Even so, to find our expert whisky wise guy for the evening was Italian was something of a surprise. ‘I was allowed to sniff my father’s whisky when I was about nine,’ explains Angelo Gobbi one of only two whisky sommeliers in London. ‘Of course I was not allowed to taste it. After that I was always allowed to sniff the whiskies the men drank and they told my father then that it was obvious I would not be following him into the wine trade!’
Instead Angelo is in charge of the Whisky Bar at The Athenaeum in Park Lane, an hotel that has had a special whisky bar for as long as anyone can remember. At over 270 bottles, the range of whiskies is immense with some very expensive treasures kept under Angelo’s watchful eye, as well as lock and key. He is a real enthusiast for a dram. ‘Whisky is for savouring slowly,’ says Angelo wincing at the thought of people who come in, order a fine whisky, and then knock it back it like a sweaty cowboy fresh off the trail. ‘As you sip the flavours open up, a small drop of water helps, and it can last you an hour. Good company and good whisky is something to really enjoy gently.’
And, as Angelo is about to demonstrate, whisky is something to enjoy with cheese. ‘I am often asked by our dinner guests to recommend something to have with their cheese,’ he explains lining up bottles of single malt in front of us. ‘They have finished their wine, no point in ordering another bottle, and things like port are so boring really. They are often surprised when I recommend a whisky that I will pair with the cheese, but they always enjoy it a lot and linger over their cheese for longer and end their meal with unexpected extra pleasure.’
To capitalise on Angelo’s deep knowledge and the skills of Athenaeum’s Head Chef David Marshall, they have together created, with the help of Alex James, the bassist turned cheese-producer, a whisky and cheese tasting experience. Pulling up our stools to Angelo’s bar, we prepared to see what it’s all about.
Angelo runs through a brief history of whisky, revealing some surprising facts along the way, for example that India is the largest consumer of whisky in the world, albeit a home made variety. He has placed his five whiskies for our five UK cheeses in the special sample bottles that the individual distilleries send out, each hand labelled by the Master Blenders who approve them with date and type.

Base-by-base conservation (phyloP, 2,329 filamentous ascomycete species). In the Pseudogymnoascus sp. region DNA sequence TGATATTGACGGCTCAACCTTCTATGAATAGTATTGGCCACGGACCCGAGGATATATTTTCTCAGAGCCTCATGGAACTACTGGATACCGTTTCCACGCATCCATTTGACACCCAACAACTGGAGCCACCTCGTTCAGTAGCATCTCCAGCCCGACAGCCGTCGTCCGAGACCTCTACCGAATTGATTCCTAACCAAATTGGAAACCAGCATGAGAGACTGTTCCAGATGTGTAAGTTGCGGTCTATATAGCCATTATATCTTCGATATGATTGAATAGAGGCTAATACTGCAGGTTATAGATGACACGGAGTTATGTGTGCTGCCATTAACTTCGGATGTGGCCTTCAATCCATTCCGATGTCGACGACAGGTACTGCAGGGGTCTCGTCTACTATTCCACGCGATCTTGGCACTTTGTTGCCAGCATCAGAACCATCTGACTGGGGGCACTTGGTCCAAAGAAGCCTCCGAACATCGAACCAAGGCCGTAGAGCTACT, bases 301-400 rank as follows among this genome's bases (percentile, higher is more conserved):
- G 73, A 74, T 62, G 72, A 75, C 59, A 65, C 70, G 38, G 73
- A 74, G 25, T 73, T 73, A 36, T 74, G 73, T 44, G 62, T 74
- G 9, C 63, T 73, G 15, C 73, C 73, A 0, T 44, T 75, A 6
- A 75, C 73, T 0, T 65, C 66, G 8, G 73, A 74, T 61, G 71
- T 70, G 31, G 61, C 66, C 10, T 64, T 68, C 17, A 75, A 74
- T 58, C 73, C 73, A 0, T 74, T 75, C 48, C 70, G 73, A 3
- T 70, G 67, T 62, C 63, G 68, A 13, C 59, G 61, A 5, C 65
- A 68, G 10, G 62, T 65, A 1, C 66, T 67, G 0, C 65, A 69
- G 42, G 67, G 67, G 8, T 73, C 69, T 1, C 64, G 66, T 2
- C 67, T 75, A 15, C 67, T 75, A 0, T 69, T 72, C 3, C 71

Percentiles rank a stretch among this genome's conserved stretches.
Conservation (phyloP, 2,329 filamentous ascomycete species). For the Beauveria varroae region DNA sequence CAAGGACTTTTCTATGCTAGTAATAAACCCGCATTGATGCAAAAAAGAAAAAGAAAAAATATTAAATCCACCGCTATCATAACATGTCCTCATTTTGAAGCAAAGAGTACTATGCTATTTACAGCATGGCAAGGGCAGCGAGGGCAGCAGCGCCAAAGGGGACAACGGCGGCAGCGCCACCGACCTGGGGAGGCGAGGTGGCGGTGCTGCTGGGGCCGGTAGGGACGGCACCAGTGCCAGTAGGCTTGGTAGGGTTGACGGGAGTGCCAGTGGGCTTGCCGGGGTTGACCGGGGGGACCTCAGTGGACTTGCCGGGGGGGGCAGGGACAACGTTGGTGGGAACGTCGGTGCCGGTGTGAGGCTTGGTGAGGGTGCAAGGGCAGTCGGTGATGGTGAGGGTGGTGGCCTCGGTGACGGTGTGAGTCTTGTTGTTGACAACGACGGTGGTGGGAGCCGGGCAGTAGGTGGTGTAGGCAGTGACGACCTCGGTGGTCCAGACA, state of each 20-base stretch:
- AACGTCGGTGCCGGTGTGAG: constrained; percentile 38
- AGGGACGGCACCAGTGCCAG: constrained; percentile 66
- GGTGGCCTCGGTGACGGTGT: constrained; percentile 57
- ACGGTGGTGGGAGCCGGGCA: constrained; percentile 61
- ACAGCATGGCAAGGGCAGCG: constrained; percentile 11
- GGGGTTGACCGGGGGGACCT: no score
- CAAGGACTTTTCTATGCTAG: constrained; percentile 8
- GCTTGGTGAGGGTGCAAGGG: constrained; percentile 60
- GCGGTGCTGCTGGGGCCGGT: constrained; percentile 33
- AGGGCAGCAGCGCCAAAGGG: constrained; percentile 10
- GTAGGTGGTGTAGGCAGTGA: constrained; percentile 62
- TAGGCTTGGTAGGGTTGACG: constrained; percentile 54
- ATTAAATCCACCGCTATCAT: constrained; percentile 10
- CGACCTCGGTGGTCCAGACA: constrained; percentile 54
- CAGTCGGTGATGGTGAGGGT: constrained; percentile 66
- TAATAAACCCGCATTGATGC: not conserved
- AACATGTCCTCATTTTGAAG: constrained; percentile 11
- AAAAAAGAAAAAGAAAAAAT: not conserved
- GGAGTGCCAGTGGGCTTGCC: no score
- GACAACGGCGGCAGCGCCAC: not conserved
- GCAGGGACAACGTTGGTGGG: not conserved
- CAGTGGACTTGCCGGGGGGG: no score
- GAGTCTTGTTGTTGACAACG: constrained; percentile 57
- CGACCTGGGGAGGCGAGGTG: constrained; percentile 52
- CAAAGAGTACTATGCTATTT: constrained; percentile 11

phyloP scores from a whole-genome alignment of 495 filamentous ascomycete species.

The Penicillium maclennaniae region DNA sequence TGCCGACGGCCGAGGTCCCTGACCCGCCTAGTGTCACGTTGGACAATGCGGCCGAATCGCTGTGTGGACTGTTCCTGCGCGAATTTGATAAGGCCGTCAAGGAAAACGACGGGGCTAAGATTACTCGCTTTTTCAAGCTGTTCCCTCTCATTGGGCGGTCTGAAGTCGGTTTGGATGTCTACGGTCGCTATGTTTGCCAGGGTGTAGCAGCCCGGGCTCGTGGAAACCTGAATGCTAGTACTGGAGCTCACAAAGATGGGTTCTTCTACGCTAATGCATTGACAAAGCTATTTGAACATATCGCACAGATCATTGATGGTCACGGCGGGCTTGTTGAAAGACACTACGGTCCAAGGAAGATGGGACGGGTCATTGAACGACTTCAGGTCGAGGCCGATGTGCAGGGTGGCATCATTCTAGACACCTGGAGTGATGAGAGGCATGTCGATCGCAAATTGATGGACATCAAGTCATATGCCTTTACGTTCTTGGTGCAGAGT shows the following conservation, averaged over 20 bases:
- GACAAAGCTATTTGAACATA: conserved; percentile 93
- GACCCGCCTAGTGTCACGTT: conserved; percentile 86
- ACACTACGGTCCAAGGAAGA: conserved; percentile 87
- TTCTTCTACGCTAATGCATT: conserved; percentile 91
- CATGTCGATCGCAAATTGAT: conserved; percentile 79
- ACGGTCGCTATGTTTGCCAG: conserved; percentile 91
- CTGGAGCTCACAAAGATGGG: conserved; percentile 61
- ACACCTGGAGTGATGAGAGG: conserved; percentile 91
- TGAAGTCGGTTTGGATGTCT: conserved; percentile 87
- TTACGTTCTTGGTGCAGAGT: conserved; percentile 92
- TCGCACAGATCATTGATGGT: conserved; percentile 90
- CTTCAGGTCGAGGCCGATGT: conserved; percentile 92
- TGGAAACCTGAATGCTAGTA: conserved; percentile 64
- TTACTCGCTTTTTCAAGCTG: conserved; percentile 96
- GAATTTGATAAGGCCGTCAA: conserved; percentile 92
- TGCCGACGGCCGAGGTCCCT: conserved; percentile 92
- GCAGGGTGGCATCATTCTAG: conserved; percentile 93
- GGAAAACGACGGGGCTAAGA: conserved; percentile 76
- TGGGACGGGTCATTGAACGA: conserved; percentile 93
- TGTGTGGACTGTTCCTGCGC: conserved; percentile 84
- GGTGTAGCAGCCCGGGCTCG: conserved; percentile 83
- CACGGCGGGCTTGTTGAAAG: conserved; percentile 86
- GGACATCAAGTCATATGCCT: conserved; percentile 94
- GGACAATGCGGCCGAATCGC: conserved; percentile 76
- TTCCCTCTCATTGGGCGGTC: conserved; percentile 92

First we have to try Alex James’s Blue Monday, named after the New Order song. Presumably calling it Regret would have been a bad marketing ploy (it’s still New Order’s best song though, thanks to Hooky’s sinuous bass line).
Angelo shows us how to appreciate whisky. ‘Treat it as a new acquaintance,’ he counsels, ‘say hello.’ He wafts the glass under his nose ‘the alcohol is strong of course, if you sniffed whisky as you sniff wine the alcohol vapour would burn and spoil your senses. Gently get to know the flavours.’ The Aberlour melds in the mouth with the Blue Monday taking on new and interesting character, as does the cheese. Having never drunk cheese with whisky before, I am surprised and impressed at what’s going on.
And so we roll on with a glass of Mortlach paired with Tornegus, a Caerphilly kind of cheese and a recent invention. The Mortlach is a darker whisky, aged in sherry casks and with a fruitcake flavour that softens the cheese’s slightly sour edge. Golden Cross, a creamy goats cheese is paired with the Jura, a honey tasting single malt which goes well with the goaty tang and finally we have a classic piece of Westcombe cheddar paired with Bowmore, a magnificent Islay that’s well aged and has a peaty twist.
They’ve all been doubles so getting off our stools is a little bit easier than getting on them, we just fall off basically. It’s been a very different kind of evening; an education as well as a convivial conversation, lubricated by fine whisky and enlivened by the cheese.